Get the hose clamps on and tightened before the glue decides to dry.
Working with yucca and agave can be a special challenge because sometimes the shells are super soft and thin as is the case with this didge. But in tightening the clamps, I didn’t hear an cracking noises so it’s all good.
And it’s tea time while I wait for the glue to dry
Took the hose clamps off today and started the making the mouthpiece. The wood I’m using is poplar. It’s not the prettiest wood nor the hardest but it is a nice wood with a good consistency. Below are photos of the steps I take in cutting out the “doughnut” and gluing it on to the didge. It’s definitely not the quickest or most efficient way to do things but it still works in getting a nice comfy mouthpiece.
After cutting out the mouthpiece, I sand the inside diameter to the size I want which is usually around an inch and an eighth give or take a 16th of an inch. After the sanding, I’ll glue the mouthpiece doughnut onto the didge and secure it with electrical tape to hold it on tight. Seems like an odd thing to do but it works every time. Next up, sanding……lots of it.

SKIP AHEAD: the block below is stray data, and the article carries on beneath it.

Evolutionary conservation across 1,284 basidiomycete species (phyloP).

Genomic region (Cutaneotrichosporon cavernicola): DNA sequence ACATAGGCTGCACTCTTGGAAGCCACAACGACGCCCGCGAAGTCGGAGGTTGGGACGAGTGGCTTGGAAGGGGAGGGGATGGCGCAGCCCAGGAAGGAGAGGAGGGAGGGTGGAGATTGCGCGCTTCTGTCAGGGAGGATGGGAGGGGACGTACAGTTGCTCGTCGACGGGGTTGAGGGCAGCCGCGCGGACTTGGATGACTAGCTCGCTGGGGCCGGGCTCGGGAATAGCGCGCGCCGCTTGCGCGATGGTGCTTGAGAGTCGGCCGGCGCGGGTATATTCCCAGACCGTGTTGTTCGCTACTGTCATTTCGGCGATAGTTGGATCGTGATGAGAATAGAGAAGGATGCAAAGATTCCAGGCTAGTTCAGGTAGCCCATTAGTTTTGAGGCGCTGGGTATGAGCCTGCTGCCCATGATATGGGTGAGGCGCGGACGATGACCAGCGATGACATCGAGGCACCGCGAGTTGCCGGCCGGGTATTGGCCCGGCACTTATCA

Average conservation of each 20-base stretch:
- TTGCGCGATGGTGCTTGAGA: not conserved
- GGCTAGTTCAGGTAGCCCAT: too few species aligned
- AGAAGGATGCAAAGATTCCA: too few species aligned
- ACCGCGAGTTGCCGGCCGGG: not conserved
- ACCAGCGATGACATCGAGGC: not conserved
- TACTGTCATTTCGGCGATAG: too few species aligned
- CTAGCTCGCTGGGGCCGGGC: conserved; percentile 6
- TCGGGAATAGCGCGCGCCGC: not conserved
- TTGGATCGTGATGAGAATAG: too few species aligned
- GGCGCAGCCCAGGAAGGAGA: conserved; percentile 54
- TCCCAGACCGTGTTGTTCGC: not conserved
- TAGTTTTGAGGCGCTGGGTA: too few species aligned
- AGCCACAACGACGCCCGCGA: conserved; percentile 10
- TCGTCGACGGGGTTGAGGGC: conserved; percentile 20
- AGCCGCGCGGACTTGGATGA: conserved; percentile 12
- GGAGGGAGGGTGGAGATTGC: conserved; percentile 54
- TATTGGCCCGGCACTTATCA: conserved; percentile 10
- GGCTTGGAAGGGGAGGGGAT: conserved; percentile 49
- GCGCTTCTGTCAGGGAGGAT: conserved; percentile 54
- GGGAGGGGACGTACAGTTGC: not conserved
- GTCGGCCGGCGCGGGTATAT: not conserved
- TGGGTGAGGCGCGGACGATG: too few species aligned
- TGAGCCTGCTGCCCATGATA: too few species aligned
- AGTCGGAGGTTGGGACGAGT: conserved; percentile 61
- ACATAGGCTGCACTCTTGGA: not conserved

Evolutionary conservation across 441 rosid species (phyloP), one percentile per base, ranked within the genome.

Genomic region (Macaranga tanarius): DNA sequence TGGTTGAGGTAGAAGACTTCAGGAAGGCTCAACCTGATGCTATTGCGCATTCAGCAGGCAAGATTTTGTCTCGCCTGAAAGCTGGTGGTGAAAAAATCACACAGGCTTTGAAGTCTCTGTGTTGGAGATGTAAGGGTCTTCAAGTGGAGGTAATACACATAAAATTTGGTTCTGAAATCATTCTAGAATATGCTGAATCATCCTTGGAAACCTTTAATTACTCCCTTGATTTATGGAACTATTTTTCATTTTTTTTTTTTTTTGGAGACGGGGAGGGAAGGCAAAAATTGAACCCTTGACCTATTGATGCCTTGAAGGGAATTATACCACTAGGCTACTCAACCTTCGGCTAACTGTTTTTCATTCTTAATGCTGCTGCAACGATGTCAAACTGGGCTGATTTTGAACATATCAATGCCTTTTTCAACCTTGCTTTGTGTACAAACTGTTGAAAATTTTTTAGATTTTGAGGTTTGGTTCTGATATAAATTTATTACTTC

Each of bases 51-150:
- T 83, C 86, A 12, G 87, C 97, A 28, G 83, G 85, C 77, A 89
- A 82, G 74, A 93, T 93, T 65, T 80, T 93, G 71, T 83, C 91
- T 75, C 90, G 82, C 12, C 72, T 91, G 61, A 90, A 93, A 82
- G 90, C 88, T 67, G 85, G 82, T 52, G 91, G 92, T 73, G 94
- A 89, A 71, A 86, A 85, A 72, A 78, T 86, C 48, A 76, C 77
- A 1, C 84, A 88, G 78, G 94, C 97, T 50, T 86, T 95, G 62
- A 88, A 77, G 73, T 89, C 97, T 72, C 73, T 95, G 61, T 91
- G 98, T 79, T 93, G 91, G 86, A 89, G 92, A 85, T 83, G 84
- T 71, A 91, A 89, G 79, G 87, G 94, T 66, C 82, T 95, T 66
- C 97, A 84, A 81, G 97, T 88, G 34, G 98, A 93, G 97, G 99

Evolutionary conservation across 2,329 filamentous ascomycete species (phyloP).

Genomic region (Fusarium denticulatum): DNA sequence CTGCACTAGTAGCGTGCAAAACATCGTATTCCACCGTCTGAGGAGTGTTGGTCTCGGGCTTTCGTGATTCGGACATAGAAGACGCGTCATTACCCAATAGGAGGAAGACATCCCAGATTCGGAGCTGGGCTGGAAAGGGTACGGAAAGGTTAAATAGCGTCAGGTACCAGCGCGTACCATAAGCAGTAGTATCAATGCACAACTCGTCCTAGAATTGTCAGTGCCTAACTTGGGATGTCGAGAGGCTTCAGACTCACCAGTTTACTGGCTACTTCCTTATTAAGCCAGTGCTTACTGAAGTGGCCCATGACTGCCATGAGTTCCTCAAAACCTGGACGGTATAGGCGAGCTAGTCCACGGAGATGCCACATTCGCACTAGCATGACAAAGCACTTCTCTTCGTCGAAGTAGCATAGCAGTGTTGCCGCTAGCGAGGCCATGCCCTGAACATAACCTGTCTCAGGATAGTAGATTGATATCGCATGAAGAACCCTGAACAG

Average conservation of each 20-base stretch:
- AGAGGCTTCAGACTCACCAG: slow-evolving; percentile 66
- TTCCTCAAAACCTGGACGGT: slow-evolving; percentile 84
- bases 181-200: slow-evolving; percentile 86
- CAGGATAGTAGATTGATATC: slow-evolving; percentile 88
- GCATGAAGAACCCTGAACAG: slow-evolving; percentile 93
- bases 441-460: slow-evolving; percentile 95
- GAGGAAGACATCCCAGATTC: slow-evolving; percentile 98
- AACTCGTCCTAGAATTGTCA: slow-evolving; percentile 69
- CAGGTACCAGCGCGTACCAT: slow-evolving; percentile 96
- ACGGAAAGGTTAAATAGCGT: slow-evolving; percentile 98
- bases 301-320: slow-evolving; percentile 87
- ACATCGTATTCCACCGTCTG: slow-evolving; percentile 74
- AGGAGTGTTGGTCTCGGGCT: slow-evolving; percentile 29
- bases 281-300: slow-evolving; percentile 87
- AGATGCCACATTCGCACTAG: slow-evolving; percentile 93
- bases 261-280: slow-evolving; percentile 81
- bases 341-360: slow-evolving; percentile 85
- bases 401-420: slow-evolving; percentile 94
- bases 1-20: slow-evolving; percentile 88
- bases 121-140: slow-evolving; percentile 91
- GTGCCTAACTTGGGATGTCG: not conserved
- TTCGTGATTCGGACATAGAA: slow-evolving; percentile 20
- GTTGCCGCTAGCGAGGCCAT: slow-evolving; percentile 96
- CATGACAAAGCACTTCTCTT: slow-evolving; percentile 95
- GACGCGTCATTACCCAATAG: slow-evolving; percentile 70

And taping the bug holes with painter’s tape so when I pour the epoxy through the inside, it stays inside. I call this step blue measles.
Today is the first coating of epoxy on the inside. After mixing the epoxy, I poured it down the mouthpiece end so I can get a nice even coating and better coverage around the mouthpiece joint where it’s most critical. After the pour, I capped the ends with plastic bags to keep the epoxy in. At about four hours, I take the bags off and let the didge bask next to a warm heater to expedite the curing.